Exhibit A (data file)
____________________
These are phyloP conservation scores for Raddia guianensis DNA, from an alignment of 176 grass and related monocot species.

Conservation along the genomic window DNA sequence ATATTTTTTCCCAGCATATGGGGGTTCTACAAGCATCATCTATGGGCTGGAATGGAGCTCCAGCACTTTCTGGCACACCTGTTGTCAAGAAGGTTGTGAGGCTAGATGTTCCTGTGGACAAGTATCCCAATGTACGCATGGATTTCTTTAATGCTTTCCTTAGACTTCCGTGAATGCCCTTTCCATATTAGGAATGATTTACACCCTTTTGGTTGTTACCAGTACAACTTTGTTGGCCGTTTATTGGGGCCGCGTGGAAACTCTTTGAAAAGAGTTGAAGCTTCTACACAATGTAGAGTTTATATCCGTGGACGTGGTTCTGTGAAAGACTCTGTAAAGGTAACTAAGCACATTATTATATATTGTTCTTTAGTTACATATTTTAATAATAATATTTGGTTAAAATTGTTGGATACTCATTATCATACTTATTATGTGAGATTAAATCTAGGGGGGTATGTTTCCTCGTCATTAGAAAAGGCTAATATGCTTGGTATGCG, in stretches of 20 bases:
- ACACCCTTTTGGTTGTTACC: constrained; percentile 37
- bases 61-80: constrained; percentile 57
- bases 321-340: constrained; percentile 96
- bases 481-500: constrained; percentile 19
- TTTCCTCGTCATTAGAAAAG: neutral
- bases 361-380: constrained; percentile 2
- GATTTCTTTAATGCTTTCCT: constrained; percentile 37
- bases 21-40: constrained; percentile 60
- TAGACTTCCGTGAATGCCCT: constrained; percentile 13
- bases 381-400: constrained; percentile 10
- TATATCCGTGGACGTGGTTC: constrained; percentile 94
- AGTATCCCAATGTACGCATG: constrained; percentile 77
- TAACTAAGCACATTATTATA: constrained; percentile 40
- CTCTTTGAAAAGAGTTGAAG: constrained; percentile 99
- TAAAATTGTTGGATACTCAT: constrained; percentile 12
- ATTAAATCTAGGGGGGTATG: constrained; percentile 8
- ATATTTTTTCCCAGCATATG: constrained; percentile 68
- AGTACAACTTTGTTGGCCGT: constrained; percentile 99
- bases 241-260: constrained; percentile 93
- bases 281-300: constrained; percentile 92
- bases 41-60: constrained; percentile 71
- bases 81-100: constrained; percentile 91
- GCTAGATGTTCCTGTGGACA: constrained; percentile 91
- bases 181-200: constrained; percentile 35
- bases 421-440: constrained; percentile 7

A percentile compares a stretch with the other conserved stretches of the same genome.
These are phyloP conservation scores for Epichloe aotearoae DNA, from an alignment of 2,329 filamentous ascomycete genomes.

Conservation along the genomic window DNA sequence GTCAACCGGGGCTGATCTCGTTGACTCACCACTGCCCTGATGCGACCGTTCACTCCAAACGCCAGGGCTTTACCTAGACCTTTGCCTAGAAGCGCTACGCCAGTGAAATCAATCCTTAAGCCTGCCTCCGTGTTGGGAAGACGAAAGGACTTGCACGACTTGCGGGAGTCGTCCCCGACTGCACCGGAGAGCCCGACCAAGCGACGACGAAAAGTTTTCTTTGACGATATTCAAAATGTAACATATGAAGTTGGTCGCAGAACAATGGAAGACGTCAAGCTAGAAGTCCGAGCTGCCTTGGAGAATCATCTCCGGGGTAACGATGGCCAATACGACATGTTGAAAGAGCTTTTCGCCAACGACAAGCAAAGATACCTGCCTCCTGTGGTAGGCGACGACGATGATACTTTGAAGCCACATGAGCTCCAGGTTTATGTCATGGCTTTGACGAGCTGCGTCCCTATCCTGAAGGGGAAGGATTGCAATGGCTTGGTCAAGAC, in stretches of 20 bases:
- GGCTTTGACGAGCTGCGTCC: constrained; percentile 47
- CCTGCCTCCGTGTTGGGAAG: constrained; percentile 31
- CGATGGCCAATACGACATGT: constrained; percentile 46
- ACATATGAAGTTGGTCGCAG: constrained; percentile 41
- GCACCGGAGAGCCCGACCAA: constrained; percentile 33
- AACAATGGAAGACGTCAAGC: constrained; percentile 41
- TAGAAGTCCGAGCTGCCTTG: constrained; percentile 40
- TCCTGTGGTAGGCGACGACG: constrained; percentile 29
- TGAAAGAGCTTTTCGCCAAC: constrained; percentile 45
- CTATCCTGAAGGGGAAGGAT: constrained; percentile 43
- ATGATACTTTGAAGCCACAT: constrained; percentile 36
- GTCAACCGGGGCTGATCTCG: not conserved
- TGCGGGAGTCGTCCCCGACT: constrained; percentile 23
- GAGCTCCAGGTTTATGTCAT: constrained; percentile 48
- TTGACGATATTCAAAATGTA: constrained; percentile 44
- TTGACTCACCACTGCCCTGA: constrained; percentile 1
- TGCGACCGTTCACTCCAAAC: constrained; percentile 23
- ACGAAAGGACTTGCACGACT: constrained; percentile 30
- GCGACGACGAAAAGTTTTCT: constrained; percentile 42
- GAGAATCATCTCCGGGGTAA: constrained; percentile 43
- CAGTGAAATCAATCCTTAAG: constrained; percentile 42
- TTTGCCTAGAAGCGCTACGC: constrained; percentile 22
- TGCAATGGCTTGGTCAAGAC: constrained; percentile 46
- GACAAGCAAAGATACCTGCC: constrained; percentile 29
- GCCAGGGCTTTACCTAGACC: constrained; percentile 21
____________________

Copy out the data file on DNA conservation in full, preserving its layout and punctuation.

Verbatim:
These are phyloP conservation scores for Raddia guianensis DNA, from an alignment of 176 grass and related monocot species.

Conservation along the genomic window DNA sequence ATATTTTTTCCCAGCATATGGGGGTTCTACAAGCATCATCTATGGGCTGGAATGGAGCTCCAGCACTTTCTGGCACACCTGTTGTCAAGAAGGTTGTGAGGCTAGATGTTCCTGTGGACAAGTATCCCAATGTACGCATGGATTTCTTTAATGCTTTCCTTAGACTTCCGTGAATGCCCTTTCCATATTAGGAATGATTTACACCCTTTTGGTTGTTACCAGTACAACTTTGTTGGCCGTTTATTGGGGCCGCGTGGAAACTCTTTGAAAAGAGTTGAAGCTTCTACACAATGTAGAGTTTATATCCGTGGACGTGGTTCTGTGAAAGACTCTGTAAAGGTAACTAAGCACATTATTATATATTGTTCTTTAGTTACATATTTTAATAATAATATTTGGTTAAAATTGTTGGATACTCATTATCATACTTATTATGTGAGATTAAATCTAGGGGGGTATGTTTCCTCGTCATTAGAAAAGGCTAATATGCTTGGTATGCG, in stretches of 20 bases:
- ACACCCTTTTGGTTGTTACC: constrained; percentile 37
- bases 61-80: constrained; percentile 57
- bases 321-340: constrained; percentile 96
- bases 481-500: constrained; percentile 19
- TTTCCTCGTCATTAGAAAAG: neutral
- bases 361-380: constrained; percentile 2
- GATTTCTTTAATGCTTTCCT: constrained; percentile 37
- bases 21-40: constrained; percentile 60
- TAGACTTCCGTGAATGCCCT: constrained; percentile 13
- bases 381-400: constrained; percentile 10
- TATATCCGTGGACGTGGTTC: constrained; percentile 94
- AGTATCCCAATGTACGCATG: constrained; percentile 77
- TAACTAAGCACATTATTATA: constrained; percentile 40
- CTCTTTGAAAAGAGTTGAAG: constrained; percentile 99
- TAAAATTGTTGGATACTCAT: constrained; percentile 12
- ATTAAATCTAGGGGGGTATG: constrained; percentile 8
- ATATTTTTTCCCAGCATATG: constrained; percentile 68
- AGTACAACTTTGTTGGCCGT: constrained; percentile 99
- bases 241-260: constrained; percentile 93
- bases 281-300: constrained; percentile 92
- bases 41-60: constrained; percentile 71
- bases 81-100: constrained; percentile 91
- GCTAGATGTTCCTGTGGACA: constrained; percentile 91
- bases 181-200: constrained; percentile 35
- bases 421-440: constrained; percentile 7

A percentile compares a stretch with the other conserved stretches of the same genome.
These are phyloP conservation scores for Epichloe aotearoae DNA, from an alignment of 2,329 filamentous ascomycete genomes.

Conservation along the genomic window DNA sequence GTCAACCGGGGCTGATCTCGTTGACTCACCACTGCCCTGATGCGACCGTTCACTCCAAACGCCAGGGCTTTACCTAGACCTTTGCCTAGAAGCGCTACGCCAGTGAAATCAATCCTTAAGCCTGCCTCCGTGTTGGGAAGACGAAAGGACTTGCACGACTTGCGGGAGTCGTCCCCGACTGCACCGGAGAGCCCGACCAAGCGACGACGAAAAGTTTTCTTTGACGATATTCAAAATGTAACATATGAAGTTGGTCGCAGAACAATGGAAGACGTCAAGCTAGAAGTCCGAGCTGCCTTGGAGAATCATCTCCGGGGTAACGATGGCCAATACGACATGTTGAAAGAGCTTTTCGCCAACGACAAGCAAAGATACCTGCCTCCTGTGGTAGGCGACGACGATGATACTTTGAAGCCACATGAGCTCCAGGTTTATGTCATGGCTTTGACGAGCTGCGTCCCTATCCTGAAGGGGAAGGATTGCAATGGCTTGGTCAAGAC, in stretches of 20 bases:
- GGCTTTGACGAGCTGCGTCC: constrained; percentile 47
- CCTGCCTCCGTGTTGGGAAG: constrained; percentile 31
- CGATGGCCAATACGACATGT: constrained; percentile 46
- ACATATGAAGTTGGTCGCAG: constrained; percentile 41
- GCACCGGAGAGCCCGACCAA: constrained; percentile 33
- AACAATGGAAGACGTCAAGC: constrained; percentile 41
- TAGAAGTCCGAGCTGCCTTG: constrained; percentile 40
- TCCTGTGGTAGGCGACGACG: constrained; percentile 29
- TGAAAGAGCTTTTCGCCAAC: constrained; percentile 45
- CTATCCTGAAGGGGAAGGAT: constrained; percentile 43
- ATGATACTTTGAAGCCACAT: constrained; percentile 36
- GTCAACCGGGGCTGATCTCG: not conserved
- TGCGGGAGTCGTCCCCGACT: constrained; percentile 23
- GAGCTCCAGGTTTATGTCAT: constrained; percentile 48
- TTGACGATATTCAAAATGTA: constrained; percentile 44
- TTGACTCACCACTGCCCTGA: constrained; percentile 1
- TGCGACCGTTCACTCCAAAC: constrained; percentile 23
- ACGAAAGGACTTGCACGACT: constrained; percentile 30
- GCGACGACGAAAAGTTTTCT: constrained; percentile 42
- GAGAATCATCTCCGGGGTAA: constrained; percentile 43
- CAGTGAAATCAATCCTTAAG: constrained; percentile 42
- TTTGCCTAGAAGCGCTACGC: constrained; percentile 22
- TGCAATGGCTTGGTCAAGAC: constrained; percentile 46
- GACAAGCAAAGATACCTGCC: constrained; percentile 29
- GCCAGGGCTTTACCTAGACC: constrained; percentile 21